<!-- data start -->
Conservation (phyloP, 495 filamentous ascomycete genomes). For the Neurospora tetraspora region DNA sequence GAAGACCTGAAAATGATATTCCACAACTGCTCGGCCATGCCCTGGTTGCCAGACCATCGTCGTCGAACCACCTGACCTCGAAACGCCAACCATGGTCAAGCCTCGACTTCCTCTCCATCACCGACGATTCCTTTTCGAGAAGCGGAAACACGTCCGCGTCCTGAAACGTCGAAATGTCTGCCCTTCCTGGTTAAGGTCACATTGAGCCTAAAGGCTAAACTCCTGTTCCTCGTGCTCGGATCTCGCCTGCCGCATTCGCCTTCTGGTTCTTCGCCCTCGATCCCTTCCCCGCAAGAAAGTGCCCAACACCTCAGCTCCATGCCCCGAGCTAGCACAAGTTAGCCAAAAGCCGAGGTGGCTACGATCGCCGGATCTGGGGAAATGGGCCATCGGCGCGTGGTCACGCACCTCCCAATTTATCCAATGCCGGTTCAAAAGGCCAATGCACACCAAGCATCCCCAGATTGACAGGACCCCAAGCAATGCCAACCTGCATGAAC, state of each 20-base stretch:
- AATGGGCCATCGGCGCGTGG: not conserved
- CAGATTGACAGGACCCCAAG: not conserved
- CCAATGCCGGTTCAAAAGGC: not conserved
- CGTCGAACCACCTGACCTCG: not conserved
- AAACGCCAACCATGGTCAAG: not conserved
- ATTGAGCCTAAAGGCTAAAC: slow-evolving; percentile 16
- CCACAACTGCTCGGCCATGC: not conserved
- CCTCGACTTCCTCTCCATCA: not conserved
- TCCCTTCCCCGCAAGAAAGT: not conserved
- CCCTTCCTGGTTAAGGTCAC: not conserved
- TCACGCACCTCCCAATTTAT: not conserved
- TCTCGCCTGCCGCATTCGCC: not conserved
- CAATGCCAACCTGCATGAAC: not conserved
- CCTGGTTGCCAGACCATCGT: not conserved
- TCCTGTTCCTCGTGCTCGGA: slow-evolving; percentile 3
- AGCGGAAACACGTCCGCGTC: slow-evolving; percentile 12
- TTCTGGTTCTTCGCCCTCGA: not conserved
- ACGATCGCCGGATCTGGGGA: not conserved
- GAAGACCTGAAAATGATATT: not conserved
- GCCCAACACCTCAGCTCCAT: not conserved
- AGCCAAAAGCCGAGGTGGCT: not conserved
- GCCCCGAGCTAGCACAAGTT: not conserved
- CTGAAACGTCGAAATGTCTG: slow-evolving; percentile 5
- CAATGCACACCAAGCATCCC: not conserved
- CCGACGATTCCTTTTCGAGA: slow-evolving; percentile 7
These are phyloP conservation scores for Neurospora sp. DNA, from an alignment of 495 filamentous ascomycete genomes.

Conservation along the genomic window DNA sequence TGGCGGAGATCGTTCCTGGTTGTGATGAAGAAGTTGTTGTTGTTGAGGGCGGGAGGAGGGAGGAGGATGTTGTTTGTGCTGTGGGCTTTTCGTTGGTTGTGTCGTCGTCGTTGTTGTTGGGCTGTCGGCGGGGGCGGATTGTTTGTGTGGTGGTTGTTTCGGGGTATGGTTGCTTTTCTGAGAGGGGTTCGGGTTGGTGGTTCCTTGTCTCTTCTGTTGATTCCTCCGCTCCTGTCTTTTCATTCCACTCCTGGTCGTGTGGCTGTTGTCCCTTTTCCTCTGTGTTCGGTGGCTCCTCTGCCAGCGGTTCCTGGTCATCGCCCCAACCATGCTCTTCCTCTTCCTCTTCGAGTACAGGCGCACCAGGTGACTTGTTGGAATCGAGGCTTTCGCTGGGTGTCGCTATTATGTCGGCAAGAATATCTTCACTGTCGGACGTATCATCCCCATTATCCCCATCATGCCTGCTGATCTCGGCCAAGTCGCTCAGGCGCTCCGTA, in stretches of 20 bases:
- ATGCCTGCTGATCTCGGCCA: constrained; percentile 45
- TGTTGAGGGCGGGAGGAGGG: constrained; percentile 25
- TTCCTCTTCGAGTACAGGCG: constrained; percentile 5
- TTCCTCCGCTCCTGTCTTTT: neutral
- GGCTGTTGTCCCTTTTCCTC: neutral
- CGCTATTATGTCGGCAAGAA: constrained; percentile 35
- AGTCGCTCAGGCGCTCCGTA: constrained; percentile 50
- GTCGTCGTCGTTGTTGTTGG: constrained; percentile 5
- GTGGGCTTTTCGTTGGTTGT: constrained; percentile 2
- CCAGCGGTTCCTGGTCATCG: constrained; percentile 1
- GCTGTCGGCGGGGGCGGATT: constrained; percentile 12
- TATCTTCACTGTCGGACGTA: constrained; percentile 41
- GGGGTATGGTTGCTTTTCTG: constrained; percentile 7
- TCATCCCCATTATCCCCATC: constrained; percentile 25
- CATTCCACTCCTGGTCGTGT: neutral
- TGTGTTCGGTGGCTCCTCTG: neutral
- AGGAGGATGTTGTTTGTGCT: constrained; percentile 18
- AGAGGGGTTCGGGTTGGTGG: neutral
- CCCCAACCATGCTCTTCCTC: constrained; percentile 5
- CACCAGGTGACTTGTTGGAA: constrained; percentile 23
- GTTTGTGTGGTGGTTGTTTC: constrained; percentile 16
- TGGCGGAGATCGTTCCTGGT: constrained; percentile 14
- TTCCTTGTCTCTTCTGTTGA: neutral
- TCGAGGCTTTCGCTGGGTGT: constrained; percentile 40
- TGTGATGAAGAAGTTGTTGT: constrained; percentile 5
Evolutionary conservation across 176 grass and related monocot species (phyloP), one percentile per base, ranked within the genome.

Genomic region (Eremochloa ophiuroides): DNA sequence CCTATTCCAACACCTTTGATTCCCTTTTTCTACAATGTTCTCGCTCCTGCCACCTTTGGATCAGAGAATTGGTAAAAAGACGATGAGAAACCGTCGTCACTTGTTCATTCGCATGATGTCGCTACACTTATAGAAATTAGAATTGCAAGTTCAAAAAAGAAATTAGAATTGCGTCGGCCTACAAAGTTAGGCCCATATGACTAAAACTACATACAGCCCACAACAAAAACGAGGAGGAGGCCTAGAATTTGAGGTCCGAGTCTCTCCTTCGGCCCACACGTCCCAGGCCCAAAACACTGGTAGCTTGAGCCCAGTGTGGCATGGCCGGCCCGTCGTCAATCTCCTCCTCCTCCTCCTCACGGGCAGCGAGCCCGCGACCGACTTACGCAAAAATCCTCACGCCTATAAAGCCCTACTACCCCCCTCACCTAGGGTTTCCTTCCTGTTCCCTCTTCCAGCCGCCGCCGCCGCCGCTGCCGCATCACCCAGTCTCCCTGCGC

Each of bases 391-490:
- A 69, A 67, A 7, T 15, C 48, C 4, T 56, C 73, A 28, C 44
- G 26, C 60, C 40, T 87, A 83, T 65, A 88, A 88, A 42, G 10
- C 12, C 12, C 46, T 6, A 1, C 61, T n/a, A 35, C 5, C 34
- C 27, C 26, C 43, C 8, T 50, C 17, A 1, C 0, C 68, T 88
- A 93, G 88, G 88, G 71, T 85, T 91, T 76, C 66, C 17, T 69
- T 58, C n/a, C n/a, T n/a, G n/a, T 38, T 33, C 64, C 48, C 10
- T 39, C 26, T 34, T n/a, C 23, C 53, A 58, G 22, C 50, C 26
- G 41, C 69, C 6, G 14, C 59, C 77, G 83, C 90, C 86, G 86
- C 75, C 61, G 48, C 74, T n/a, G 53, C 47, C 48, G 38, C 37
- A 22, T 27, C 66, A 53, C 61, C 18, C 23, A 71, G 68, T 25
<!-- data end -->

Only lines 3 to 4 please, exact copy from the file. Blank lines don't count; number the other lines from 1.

- CAGATTGACAGGACCCCAAG: not conserved
- CCAATGCCGGTTCAAAAGGC: not conserved